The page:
Not stable at all but that made it a good trainer, if you can fly it you can fly anything

I earned my PPL in the Tomahawk while in college. It was a fun little airplane to fly.

One thing I was taught back in those days, that carried on to the bigger and faster aircraft I flew was to look down towards the end of the runway and aim for that, it made for fewer and smaller corrections to stay on centerline, rather than making a slalom course out of the runway trying to keep it straight.
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DALMD80
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Re: Staying on the centre line

Thu Apr 25, 2019 2:56 pm

Cool.
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Lrockeagle
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Re: Staying on the centre line

Fri Apr 26, 2019 2:55 am

Moose135 wrote:
Max Q wrote:
It’s a good aircraft, much preferable to the tiny, cramped Cessna 152 series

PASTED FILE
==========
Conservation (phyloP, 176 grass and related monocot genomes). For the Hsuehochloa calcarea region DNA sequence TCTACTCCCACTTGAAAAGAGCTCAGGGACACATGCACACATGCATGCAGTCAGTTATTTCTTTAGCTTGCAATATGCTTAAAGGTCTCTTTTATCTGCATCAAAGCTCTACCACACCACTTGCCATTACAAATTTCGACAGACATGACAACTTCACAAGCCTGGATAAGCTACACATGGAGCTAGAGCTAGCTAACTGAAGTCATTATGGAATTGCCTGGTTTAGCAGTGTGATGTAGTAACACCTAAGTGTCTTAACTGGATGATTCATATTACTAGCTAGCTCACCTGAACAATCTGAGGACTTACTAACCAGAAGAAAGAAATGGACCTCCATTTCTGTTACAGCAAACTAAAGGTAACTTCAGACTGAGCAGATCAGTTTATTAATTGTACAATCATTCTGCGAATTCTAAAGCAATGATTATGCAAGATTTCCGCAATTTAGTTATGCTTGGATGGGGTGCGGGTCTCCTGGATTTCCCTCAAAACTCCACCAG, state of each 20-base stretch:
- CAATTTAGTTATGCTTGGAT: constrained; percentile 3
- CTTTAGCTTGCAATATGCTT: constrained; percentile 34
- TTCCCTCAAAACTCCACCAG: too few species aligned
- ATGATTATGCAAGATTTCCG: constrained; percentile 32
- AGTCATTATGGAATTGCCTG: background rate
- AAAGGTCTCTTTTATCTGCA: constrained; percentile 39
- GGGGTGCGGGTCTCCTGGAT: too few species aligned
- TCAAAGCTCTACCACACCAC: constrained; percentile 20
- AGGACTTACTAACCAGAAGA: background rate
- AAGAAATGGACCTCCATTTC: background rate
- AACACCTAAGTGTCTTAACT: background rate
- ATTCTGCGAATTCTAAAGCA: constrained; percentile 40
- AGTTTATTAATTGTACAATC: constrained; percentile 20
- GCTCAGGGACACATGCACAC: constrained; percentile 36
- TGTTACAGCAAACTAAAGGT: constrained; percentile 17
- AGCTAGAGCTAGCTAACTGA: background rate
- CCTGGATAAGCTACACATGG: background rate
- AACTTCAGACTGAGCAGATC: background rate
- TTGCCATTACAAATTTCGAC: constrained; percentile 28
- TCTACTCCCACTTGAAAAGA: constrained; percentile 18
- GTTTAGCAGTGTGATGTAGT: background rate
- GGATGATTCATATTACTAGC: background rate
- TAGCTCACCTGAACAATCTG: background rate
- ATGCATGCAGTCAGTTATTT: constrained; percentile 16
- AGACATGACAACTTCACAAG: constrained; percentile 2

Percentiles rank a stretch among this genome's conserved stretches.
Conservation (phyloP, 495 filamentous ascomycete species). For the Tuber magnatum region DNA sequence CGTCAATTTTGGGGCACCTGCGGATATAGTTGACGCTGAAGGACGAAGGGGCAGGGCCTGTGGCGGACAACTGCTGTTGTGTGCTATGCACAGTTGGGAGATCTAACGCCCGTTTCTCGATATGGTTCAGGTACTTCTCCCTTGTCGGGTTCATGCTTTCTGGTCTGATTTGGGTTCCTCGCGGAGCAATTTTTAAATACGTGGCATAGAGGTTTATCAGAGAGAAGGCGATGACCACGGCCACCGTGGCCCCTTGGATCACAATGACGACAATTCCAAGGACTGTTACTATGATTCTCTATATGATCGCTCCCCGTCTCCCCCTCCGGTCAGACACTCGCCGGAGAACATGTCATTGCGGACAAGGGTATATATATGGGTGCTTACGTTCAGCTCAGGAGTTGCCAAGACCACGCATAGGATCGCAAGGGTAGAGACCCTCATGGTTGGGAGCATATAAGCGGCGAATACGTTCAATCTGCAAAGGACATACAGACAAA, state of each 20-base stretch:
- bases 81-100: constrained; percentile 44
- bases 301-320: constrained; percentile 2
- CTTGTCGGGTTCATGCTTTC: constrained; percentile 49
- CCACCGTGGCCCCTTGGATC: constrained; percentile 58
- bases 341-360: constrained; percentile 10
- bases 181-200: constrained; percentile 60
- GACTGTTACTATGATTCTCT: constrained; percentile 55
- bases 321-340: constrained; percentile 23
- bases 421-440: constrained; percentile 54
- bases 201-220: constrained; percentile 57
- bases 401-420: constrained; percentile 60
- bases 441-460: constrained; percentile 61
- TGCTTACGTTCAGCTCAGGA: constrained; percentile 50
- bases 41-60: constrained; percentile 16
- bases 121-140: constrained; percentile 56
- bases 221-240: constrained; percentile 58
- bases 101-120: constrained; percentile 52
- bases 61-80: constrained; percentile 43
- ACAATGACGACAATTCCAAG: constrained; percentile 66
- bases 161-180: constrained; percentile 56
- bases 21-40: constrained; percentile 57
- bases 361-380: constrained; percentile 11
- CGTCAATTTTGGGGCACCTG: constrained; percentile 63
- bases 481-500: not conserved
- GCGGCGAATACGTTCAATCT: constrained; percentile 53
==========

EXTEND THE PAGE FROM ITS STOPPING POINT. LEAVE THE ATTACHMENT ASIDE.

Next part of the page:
Not stable at all but that made it a good trainer, if you can fly it you can fly anything

I earned my PPL in the Tomahawk while in college. It was a fun little airplane to fly.

One thing I was taught back in those days, that carried on to the bigger and faster aircraft I flew was to look down towards the end of the runway and aim for that, it made for fewer and smaller corrections to stay on centerline, rather than making a slalom course out of the runway trying to keep it straight.

My CFIs always jumped right on “look down the runway!!!” when I was off a bit. Looking down to the end also helps judge height above the runway when landing. Biggest mistake I regularly make
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N1120A
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Re: Staying on the centre line

Fri Apr 26, 2019 5:52 am

intrepidflyer wrote:
But on the ground for nose wheel control it's a steering wheel... Or pedals?


On what? On larger jets, think GIV and up, it is nose wheel for more subtle movements and a tiller for larger turns. On a Grumman Tiger, Cirrus or Diamond, it is a castering nose wheel with differential braking.